What Does Breastfeeding Look Like? features a selection of large-scale prints of breastfeeding mothers. It’s an ongoing project that aims to normalise breastfeeding and challenge prejudices that demand breastfeeding be discreet, private and behind closed doors. Jenna Templeton chats to Suzie Blake about her upcoming Melbourne photography exhibition.
While I sat on the sofa at 3am breastfeeding my second son, with the scent of puke on my shoulder and the knowledge there was a gigantic pile of washing in the laundry and my toddler would be awake in a few hours, I thought, ‘Do other women look like I do now? Do other women feel like I do now? Because quite frankly, I feel and look pretty awful!’ – Suzie Blake, Huffington Post, November 14, 2015
I started a photographic project series titled ‘What Does Breastfeeding Look Like?’, last year because I was feeling dissatisfied with the types of images that portray women breastfeeding, which tend to be stylised and don’t reflect the realities of breastfeeding for most women. I felt frustrated seeing models and all these other women looking incredibly glamorous while breastfeeding. I thought ‘I don’t look like Miranda Kerr when I’m breastfeeding! In fact, I look terrible!’ I just wanted to show women looking ‘normal’.
The photographs in my ongoing photo documentary series show women breastfeeding babies in candid situations, at home, cafes, in bed, on the train, inside shopping malls, at the park or beach – wherever and whenever.
Initially I began this project when I put a self-portrait of myself on Facebook of me feeding my second son Xavier and I asked if there were any other mums who’d like to be photographed in the same way. I was quickly inundated with women who wanted to be involved. Since then, I’ve photographed women in my local area, around Victoria and also the UK. I see the project very much as a collaboration. Certainly I take the photos, but the participants are heavily involved.
It’s about women presenting themselves in the way they want, in a non-conventional way. Too often women are sexualised and objectified in the media; the project aims to subvert common stereotypes.
Each photo takes about 15 minutes to capture. I only use natural light. I ask participants to simply be. The shot I choose tends to be the one where I feel the mother looks least aware of the camera and possessing a certain strength. I want to show the women as empowered.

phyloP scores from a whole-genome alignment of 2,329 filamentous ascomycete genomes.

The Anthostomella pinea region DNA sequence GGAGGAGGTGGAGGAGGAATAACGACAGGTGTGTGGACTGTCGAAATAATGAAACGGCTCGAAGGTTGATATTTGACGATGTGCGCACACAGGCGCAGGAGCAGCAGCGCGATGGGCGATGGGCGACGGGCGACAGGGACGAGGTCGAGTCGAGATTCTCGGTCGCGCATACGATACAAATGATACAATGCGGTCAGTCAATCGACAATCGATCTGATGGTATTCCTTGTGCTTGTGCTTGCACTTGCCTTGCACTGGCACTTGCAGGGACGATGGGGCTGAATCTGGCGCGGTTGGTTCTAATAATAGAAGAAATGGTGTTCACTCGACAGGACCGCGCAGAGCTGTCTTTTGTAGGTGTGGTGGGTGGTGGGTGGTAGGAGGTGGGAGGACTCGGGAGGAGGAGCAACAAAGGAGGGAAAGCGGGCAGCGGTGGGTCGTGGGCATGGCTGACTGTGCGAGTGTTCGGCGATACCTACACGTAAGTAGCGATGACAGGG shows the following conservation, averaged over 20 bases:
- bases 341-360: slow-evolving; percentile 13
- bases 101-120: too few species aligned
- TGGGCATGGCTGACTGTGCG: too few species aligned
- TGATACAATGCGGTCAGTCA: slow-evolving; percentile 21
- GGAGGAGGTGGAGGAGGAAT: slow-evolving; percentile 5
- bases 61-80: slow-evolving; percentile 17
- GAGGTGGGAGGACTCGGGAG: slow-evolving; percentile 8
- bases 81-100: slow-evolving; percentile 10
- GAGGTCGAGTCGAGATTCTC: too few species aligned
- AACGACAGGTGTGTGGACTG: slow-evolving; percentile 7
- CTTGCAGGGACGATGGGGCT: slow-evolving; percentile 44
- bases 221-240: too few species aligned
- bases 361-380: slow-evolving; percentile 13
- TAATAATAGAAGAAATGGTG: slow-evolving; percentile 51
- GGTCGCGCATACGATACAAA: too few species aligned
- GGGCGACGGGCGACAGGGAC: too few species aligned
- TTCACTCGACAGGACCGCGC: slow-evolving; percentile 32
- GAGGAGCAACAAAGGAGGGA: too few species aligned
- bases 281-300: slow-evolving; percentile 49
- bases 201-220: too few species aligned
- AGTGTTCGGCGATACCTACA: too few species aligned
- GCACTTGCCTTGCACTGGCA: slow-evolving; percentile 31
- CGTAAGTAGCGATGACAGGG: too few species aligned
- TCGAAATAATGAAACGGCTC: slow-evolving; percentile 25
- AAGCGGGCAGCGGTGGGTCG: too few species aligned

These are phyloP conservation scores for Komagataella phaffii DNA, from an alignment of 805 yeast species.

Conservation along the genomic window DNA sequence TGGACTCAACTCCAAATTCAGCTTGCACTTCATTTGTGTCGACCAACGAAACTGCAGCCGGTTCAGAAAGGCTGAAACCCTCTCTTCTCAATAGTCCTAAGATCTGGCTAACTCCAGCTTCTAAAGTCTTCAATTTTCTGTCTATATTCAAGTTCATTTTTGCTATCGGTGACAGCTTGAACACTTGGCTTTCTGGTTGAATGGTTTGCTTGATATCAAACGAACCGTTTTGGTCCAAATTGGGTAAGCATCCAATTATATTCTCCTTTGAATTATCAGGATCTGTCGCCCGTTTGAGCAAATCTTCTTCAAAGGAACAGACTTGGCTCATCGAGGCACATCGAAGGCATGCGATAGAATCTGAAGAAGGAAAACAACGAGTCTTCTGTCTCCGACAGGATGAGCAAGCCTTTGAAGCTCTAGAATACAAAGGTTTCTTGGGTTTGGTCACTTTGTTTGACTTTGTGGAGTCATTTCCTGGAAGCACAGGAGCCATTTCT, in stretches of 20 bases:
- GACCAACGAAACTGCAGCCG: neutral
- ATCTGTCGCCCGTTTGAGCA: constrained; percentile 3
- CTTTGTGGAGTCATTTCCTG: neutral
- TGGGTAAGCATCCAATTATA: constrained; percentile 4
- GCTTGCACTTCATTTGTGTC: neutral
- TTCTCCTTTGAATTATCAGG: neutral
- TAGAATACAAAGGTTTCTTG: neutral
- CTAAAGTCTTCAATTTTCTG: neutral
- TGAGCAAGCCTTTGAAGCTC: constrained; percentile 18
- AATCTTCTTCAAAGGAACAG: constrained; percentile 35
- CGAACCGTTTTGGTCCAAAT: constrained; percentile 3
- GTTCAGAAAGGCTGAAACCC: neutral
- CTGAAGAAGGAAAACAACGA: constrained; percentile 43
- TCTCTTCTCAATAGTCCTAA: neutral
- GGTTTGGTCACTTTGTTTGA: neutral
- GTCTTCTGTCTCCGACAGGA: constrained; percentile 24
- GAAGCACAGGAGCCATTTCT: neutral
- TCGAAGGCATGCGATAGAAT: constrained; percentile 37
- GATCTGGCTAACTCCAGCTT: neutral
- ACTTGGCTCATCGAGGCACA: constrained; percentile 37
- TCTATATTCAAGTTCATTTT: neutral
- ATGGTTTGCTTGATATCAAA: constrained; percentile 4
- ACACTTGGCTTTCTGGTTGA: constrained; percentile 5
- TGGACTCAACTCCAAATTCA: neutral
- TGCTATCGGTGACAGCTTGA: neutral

Being a mother myself, I feel some things are hard, some things are easy. I don’t think society is particularly kind to women and mothers. I don’t think it’s natural or healthy for a mother to be stuck at home all day alone with children. Nor do I think it’s healthy for a mother to be working 18 hour days and never see her children. The problem is, most mothers don’t have a choice. Back in the day, mothers would have a tremendous amount of help in raising children from ‘the village’ so to speak – grandmothers, aunties, cousins, siblings and friends. We’ve lost this and now mothers have an immense pressure to fulfil their child’s every need; it’s extremely challenging. Impossible really.
If I could give any first-time expecting mums some advice about breastfeeding, it would be – you can do it! And if possible, surround yourself with loving supportive people.
We’re all about celebrating Australian motherhood and creativity on childmagsblog.com: what does it mean to you to be an Australian creative, who’s also a mother?
It’s so important. As an artist I have the freedom to express myself and as a woman I think it’s vital that we share our stories and the experiences of other women.
Suzie Blake, 35, is a Melbourne-based artist, photographer and mother to Maximiliano, 3, and Xavier, 1. In July 2015, Suzie took a self portrait while breastfeeding her 6-month-old son Xavier and posted the image on Facebook. The response from other mothers has been overwhelming, which has led Suzie to create images women can identify with, while firmly positioning the act of breastfeeding into the public realm. Learn more about Suzie’s work and upcoming exhibition via her website, tumblr, Facebook, Twitter and Instagram.
Mothers keen to get involved with Suzie’s project, feel free to get in touch HERE